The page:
Do not hold him, nor rock him to stop his crying, and do not nurse him until the exact hour for the feeding comes. It will not hurt the baby, even the tiny baby, to cry.

Til the end of his life, Richard Russell — stock analyst, WWII bombardier, motorcycle enthusiast — believed much of his angst and fear came from getting this treatment as a baby.

Fortunately for us, our own mother rejected it. She said she just decided to do ‘what felt right to [her].’

It felt right because in the Late Triassic Period, approximately 200 million years ago, mammals peeled off from birds and reptiles.

A critical distinction was that the young needed their mothers to nurse them and protect them. Without an almost instant bond between mother and child, the baby — whether human or hippopotamus — was unlikely to survive. And mothers who didn’t experience this desire to nurture their young, generally, did not pass along their genes.

But people are capable of forsaking their most deeply-etched urges in the name of progress, vanity, and quackery.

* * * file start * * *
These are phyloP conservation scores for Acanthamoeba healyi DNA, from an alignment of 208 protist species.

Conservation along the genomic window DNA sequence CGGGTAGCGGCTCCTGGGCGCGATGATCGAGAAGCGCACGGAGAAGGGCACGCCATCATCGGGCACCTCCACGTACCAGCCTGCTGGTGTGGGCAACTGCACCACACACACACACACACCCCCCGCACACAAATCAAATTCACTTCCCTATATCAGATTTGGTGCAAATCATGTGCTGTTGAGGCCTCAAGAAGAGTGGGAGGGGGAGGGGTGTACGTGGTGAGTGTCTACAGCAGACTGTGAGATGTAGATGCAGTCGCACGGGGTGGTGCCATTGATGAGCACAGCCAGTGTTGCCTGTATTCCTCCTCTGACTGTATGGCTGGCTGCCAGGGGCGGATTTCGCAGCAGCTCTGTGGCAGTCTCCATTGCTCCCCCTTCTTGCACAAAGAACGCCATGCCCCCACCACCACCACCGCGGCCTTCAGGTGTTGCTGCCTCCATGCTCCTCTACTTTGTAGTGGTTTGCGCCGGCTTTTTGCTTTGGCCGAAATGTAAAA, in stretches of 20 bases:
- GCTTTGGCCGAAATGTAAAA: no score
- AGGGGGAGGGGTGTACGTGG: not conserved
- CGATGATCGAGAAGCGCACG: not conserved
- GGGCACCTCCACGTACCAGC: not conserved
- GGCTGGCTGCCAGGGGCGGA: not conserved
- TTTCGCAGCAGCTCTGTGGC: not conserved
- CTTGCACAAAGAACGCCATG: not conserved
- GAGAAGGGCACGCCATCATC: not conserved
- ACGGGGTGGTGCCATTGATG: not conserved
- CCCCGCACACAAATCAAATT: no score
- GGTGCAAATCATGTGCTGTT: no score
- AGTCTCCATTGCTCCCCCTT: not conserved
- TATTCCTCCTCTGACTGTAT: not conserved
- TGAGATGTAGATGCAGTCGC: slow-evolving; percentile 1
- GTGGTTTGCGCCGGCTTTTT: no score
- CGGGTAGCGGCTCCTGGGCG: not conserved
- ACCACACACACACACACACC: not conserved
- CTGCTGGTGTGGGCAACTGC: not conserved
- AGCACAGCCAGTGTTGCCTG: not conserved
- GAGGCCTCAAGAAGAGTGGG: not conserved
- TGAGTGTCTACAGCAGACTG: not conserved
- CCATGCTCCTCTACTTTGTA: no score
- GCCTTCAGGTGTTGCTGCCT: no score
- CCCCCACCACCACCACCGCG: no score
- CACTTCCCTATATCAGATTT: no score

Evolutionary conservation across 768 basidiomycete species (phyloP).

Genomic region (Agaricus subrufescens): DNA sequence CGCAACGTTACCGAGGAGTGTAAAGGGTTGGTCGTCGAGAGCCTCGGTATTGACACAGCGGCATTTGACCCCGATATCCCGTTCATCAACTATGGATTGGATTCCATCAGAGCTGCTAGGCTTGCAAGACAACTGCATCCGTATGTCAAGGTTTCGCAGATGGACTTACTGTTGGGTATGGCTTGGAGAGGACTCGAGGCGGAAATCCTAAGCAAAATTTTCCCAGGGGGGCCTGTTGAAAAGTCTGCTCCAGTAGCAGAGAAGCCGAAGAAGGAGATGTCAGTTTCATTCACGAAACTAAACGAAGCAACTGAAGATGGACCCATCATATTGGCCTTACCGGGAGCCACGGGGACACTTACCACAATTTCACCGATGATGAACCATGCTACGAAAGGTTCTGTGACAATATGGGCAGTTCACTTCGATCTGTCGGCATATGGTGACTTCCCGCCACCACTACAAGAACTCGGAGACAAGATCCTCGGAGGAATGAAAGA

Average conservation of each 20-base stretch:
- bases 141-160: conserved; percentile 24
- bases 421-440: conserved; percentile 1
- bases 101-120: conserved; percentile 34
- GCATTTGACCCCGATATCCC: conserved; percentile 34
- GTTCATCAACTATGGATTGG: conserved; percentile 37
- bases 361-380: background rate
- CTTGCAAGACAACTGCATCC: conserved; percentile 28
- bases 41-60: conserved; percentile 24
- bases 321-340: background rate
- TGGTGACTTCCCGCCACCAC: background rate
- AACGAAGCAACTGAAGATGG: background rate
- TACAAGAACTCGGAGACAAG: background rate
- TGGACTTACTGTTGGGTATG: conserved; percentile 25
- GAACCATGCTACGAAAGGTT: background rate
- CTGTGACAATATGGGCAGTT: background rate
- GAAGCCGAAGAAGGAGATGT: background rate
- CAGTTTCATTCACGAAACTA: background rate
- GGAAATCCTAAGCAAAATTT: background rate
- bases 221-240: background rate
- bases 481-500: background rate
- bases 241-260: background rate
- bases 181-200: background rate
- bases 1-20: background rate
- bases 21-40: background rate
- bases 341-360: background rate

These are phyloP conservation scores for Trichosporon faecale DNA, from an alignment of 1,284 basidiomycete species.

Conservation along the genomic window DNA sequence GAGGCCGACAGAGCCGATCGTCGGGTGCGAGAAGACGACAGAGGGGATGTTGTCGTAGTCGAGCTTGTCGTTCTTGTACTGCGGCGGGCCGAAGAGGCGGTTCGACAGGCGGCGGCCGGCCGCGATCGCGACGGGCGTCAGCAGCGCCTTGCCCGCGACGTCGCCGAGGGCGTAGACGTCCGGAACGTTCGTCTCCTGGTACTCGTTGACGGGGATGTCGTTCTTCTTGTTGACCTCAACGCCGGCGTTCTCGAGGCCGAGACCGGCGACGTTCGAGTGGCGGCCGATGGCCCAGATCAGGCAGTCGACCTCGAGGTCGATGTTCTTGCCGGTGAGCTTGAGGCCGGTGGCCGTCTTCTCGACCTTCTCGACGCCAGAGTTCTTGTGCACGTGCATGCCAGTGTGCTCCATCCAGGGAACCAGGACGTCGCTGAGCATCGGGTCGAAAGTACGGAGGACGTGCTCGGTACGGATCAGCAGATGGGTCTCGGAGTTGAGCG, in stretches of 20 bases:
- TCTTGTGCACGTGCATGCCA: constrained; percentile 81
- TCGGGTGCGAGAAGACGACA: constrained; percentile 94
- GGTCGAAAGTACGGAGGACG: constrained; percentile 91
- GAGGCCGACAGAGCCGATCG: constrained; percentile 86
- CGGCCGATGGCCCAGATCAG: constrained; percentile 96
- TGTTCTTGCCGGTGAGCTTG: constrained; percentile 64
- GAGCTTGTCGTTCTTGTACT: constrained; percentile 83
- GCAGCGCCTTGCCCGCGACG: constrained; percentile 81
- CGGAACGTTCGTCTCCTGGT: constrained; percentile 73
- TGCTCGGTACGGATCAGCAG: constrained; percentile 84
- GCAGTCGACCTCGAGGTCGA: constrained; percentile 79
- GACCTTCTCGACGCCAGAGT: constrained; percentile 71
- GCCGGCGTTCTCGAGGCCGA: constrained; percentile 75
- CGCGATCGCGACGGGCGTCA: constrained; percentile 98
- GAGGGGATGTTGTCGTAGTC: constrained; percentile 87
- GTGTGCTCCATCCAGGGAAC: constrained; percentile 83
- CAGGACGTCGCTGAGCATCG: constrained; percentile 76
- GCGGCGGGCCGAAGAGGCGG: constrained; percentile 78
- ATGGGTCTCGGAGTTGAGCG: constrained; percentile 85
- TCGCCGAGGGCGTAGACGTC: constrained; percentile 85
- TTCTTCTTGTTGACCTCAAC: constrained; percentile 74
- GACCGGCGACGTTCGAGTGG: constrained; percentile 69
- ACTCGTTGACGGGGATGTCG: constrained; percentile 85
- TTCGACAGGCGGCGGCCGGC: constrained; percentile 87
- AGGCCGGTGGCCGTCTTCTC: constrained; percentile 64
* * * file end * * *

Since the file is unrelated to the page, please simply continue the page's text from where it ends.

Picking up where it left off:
And with that prelude, we return to our beat — money — and our anagnorisis.

Still falling

Our job is to connect the dots. And in the last few weeks, we’ve made some extraordinary connections, revealing a pattern that is breathtaking.

Why has the rate of GDP growth gone down? American capitalism should be at its zenith. Donald J Trump says the economy is working better than ever.

But real growth rates, averaged over the trailing 10 years, are only about half those of the 20th century. Why?

Because capitalism — like child-rearing in the 1920s — has been separated from the lessons of the last 4,000 years…and been perverted and distorted by the feds and their fake money.